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Virgo (astrology)

From Wikipedia, the free encyclopedia

Zodiac symbolThe Virgin (Maiden)
Duration (tropical, western)August 22 – September 22 (2024, UT1)[1]
Zodiac elementEarth
Zodiac qualityMutable
Sign rulerMercury
DetrimentJupiter and Neptune

Virgo (♍︎) (Ancient Greek: Παρθένος, romanizedParthénos; Latin for "virgin" or "maiden") is the sixth astrological sign in the zodiac. It spans the 150–180th degree of the zodiac. Under the tropical zodiac, the Sun transits this area between August 23 and September 22 on average.[2] Depending on the system of astrology, individuals born during these dates may be called Virgos or Virgoans.[3]

The sign is associated with Astraea, a figure from Greek mythology. Astraea was the last immortal to abandon Earth at the end of the Silver Age when the gods fled to Olympus, which is why Virgo is associated with Earth.[4] Astraea later became the constellation of Virgo.[5] Virgo is one of the three Earth signs, alongside Capricorn and Taurus.[6]



The constellation Virgo has various origins in different mythologies. In most myths, Virgo is depicted as a virgin maiden[7] associated with wheat.[8] In Greek and Roman mythology, Virgo is related to Demeter, the Greek goddess of the harvest, or her daughter Persephone, queen of the Underworld.[9]

Another association is with the myth of Parthenos, which explains how the constellation Virgo came to be.[10] According to this legend, Parthenos is the daughter of Staphylus and Chrysothemis, and sister to Rhoeo and Molpadia. Apollo impregnated Rhoeo, and upon discovering her pregnancy, her father, assuming it was from an unknown suitor, locked her in a box and cast it into a river. Parthenos and Molpadia, fearing their father’s wrath, accidentally allowed a valuable bottle of wine to be broken by one of their swine. In terror, they fled and threw themselves off a nearby cliff. Apollo saved them, placing Molpadia in Castabus, where she became the local goddess Hemithea, and Parthenos in Bubastis, where she was worshipped as a local goddess. Another version of the story posits that Parthenos was Apollo’s daughter, and the constellation commemorates her early death.[10]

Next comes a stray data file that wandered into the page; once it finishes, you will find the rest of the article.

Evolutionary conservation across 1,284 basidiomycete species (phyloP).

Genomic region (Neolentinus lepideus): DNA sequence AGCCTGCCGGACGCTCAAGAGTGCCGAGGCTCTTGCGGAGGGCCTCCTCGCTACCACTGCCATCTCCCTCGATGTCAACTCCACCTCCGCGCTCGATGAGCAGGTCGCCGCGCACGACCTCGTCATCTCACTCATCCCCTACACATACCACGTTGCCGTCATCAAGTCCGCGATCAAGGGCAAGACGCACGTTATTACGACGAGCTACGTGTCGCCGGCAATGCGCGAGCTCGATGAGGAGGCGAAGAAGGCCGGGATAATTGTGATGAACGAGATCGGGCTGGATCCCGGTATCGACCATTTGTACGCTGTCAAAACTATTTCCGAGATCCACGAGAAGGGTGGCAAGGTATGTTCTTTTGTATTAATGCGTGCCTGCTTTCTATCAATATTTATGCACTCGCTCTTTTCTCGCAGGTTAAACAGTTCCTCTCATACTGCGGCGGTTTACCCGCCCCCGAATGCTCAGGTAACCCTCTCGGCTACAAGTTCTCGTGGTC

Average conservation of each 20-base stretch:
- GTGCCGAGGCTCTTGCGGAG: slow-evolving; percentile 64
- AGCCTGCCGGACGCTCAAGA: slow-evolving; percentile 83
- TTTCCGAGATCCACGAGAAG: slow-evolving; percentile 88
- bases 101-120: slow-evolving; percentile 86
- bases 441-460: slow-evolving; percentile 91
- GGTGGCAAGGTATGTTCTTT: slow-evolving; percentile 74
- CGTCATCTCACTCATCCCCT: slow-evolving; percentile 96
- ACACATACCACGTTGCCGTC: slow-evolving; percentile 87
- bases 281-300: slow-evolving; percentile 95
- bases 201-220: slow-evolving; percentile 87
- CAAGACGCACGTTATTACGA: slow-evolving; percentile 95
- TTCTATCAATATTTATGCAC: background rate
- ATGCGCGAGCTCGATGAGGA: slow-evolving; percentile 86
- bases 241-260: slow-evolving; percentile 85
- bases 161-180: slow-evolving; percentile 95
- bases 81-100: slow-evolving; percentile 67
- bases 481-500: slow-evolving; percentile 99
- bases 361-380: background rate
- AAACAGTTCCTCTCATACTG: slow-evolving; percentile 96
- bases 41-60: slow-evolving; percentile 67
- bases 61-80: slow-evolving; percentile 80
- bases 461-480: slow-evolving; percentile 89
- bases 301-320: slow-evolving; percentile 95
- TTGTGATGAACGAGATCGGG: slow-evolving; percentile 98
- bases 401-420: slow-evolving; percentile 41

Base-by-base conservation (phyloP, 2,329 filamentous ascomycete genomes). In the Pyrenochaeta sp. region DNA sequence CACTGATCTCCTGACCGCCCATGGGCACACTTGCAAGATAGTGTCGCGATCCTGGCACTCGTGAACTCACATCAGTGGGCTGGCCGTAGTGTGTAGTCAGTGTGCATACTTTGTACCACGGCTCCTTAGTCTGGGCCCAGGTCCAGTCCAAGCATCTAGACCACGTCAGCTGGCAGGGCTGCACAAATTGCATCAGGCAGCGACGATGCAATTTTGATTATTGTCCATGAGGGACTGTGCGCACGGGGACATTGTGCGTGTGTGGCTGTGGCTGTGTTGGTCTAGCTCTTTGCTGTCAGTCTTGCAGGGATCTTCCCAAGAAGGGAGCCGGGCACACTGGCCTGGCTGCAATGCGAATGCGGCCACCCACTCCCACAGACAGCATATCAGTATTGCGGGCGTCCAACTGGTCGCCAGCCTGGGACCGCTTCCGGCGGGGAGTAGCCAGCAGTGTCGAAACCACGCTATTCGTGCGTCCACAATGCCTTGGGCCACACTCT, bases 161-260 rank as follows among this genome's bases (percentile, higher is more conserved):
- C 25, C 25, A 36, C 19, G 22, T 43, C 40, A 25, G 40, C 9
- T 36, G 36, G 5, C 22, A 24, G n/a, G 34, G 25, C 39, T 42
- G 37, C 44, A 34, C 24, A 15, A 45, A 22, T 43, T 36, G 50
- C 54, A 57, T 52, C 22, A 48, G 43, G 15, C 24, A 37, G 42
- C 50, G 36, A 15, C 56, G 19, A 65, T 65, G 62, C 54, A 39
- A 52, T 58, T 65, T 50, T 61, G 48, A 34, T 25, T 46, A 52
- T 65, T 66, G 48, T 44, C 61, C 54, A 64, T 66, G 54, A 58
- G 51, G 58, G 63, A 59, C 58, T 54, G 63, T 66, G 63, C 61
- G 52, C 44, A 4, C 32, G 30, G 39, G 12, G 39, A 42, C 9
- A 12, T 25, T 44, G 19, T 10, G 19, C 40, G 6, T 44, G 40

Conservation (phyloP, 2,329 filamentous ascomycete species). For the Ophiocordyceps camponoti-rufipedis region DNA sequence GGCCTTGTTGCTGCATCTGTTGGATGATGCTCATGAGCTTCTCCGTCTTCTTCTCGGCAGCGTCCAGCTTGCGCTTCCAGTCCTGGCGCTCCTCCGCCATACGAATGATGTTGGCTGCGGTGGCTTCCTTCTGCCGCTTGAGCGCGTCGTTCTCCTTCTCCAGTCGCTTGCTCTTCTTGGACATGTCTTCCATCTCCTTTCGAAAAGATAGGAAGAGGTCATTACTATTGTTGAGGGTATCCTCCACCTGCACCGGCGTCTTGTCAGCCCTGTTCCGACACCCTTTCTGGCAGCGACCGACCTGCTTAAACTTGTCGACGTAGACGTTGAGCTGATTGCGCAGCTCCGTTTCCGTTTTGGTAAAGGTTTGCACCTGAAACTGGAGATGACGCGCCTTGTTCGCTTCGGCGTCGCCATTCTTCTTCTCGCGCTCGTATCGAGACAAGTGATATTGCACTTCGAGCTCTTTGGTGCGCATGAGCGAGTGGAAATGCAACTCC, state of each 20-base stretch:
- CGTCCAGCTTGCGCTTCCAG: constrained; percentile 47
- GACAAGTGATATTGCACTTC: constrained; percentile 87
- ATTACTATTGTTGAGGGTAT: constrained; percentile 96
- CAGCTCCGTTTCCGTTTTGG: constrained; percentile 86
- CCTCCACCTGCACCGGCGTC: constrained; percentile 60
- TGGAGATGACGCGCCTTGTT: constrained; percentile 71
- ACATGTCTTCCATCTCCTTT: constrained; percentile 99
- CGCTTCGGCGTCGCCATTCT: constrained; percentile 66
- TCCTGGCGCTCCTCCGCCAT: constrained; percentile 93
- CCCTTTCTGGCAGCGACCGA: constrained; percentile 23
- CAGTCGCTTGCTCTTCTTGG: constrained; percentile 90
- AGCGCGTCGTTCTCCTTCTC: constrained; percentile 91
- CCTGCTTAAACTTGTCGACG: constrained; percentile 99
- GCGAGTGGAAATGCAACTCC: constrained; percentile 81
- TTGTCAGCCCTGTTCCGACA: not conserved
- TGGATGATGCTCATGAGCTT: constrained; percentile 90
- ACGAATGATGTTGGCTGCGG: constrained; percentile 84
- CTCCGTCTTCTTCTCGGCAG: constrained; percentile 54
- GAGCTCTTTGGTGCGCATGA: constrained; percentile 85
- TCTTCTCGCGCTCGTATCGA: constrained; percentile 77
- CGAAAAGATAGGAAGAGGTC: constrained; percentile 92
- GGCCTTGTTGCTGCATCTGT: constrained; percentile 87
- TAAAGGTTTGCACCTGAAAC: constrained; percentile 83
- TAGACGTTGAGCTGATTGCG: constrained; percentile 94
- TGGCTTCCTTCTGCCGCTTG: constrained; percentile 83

In another Greek myth, Virgo is associated with Erigone, the Athenian maiden and daughter of Icarius. After Icarius was murdered by his shepherds in a drunken rage, Erigone hung herself in grief, and her dog Maera committed suicide.[11] Zeus or Dionysus placed them in the sky as constellations: Erigone as Virgo, Icarius as Bootes, and Maera as Canis Minor.[12]

In Egyptian mythology, the Sun’s presence in Virgo marked the beginning of the wheat harvest, thus linking Virgo to the wheat grain. In Christianity, the birth of Jesus to a virgin in Bethlehem is symbolically connected to Virgo. The ancient Zodiac began with Virgo and ended with Leo.

In Hindu astrology, the comparable sign to Virgo is Kanya, which also means "maiden."

See also



  1. ^ Astronomical Applications Department 2011.
  2. ^ Britannica n.d.
  3. ^ Virgoan n.d.
  4. ^ Atsma c. 2015.
  5. ^ "Giulio Campi | Jupiter and Astraea". The Met. Retrieved August 15, 2022.
  6. ^ David Groome, "Astrology", in Parapsychology: The Science of Unusual Experiences, eds. David Groome and Ron Roberts, 113–27, 2nd ed. (London: Psychology Press, 2016), 116.
  7. ^ Ioan Petru Culianu, "Astrology", in Encyclopedia of Religion, ed. Lindsay Jones, 563–6, Vol. 1, 2nd ed. (Detroit: Macmillan Reference USA, 2005), 565.
  8. ^ "The Personality of a Virgo, Explained". Allure. February 2, 2018. Retrieved July 28, 2022.
  9. ^ Allen 1963.
  10. ^ a b Rigoglioso 2009
  11. ^ Hyginus, Fabulae 243
  12. ^ Hyginus, De Astronomica 2.4.4; Fabulae 130

Works cited